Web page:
Background: Migraine is a common brain disorder but reliable diagnostic biomarkers in blood are still lacking. Our aim was to identify, using proton nuclear magnetic resonance (1H-NMR) spectroscopy, metabolites in serum that are associated with lifetime and active migraine by comparing metabolic profiles of patients and controls. Methods: Fasting serum samples from 313 migraine patients and 1512 controls from the Erasmus Rucphen Family (ERF) study were available for 1H-NMR spectroscopy. Data was analysed using elastic net regression analysis. Results: A total of 100 signals representing 49 different metabolites were detected in 289 cases (of which 150 active migraine patients) and 1360 controls. We were able to identify profiles consisting of 6 metabolites predictive for lifetime migraine status and 22 metabolites predictive for active migraine status. We estimated with subsequent regression models that after correction for age, sex, BMI and smoking, the association with the metabolite profile in active migraine remained. Several of the metabolites in this profile are involved in lipid, glucose and amino acid metabolism. Conclusion: This study indicates that metabolic profiles, based on serum concentrations of several metabolites, including lipids, amino acids and metabolites of glucose metabolism, can distinguish active migraine patients from controls.
|Journal||Journal of Headache and Pain|
|Publication status||Published - 24 Nov 2021|
Bibliographical noteFunding Information:
This work was supported by grants from the Netherlands Organization for Scientific Research (NWO) (907–00-217, G.M.T; VIDI 91711319, G.M.T.); the Centre for Medical Systems Biology.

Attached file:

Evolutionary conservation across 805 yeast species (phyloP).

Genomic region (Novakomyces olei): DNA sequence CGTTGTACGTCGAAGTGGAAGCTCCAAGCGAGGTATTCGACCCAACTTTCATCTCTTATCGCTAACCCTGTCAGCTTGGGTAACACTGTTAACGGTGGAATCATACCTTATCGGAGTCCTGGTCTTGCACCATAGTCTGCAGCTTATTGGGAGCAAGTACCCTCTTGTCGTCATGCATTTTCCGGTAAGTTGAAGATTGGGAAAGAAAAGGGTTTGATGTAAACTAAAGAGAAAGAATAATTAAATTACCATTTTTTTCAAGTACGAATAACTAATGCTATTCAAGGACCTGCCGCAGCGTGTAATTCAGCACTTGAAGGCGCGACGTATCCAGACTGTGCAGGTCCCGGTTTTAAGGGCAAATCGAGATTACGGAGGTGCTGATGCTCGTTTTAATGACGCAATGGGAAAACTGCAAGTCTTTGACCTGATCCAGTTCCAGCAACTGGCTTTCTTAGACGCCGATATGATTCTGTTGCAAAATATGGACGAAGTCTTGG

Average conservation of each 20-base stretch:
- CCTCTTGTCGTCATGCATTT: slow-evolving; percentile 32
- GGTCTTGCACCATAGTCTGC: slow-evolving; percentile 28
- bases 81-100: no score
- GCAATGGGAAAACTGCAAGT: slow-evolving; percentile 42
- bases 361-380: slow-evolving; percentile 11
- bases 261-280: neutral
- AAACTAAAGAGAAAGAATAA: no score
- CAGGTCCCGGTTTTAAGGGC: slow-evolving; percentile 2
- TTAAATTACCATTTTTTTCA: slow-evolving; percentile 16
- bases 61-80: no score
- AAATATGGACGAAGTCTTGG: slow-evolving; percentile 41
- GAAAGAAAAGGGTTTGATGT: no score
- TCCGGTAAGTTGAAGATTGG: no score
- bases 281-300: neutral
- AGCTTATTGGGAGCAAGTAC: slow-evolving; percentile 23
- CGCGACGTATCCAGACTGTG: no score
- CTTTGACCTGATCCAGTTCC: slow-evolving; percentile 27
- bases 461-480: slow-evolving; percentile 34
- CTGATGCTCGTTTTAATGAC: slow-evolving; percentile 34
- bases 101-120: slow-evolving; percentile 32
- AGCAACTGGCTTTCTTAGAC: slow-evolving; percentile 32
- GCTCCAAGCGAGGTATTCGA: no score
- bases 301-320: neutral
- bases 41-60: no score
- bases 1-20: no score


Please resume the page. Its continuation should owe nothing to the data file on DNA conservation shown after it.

Thanks to all study participants from the Erasmus Rucphen Family and their relatives, general practitioners, and neurologists for their contributions. We thank Dr. Oleg A. Mayboroda, from the Center for Proteomics and Metabolomics (LUMC), in which the NMR analyses were done, for critical reading of the manuscript and Dr. Boukje de Vries for technical help and support.
(CMSB) and Netherlands Consortium for Systems Biology (NCSB), both within the framework of the Netherlands Genomics Initiative (NGI)/NWO (to A.M.J.M.v.d.M.); and the FP7 EU project EUROHEADPAIN (no. 602633) (to A.M.J.M.v.d.M. and G.M.T.). They had no role in the design or conduct of the study. The ERF study is part of EUROSPAN (European Special Populations Research Network) FP6 STRP (no.018947 LSHG-CT-2006-01947) and also received funding from the European Community’s Seventh Framework Programme (FP7/2007–2013)/grant agreement HEALTH-F4–2007-201413 by the European Commission under the programme “Quality of Life and Management of the Living Resources” of 5th Framework Programme (no. QLG2-CT-2002-01254) as well as FP7 project EUROHEADPAIN (nr 602633).
© 2021, The Author(s).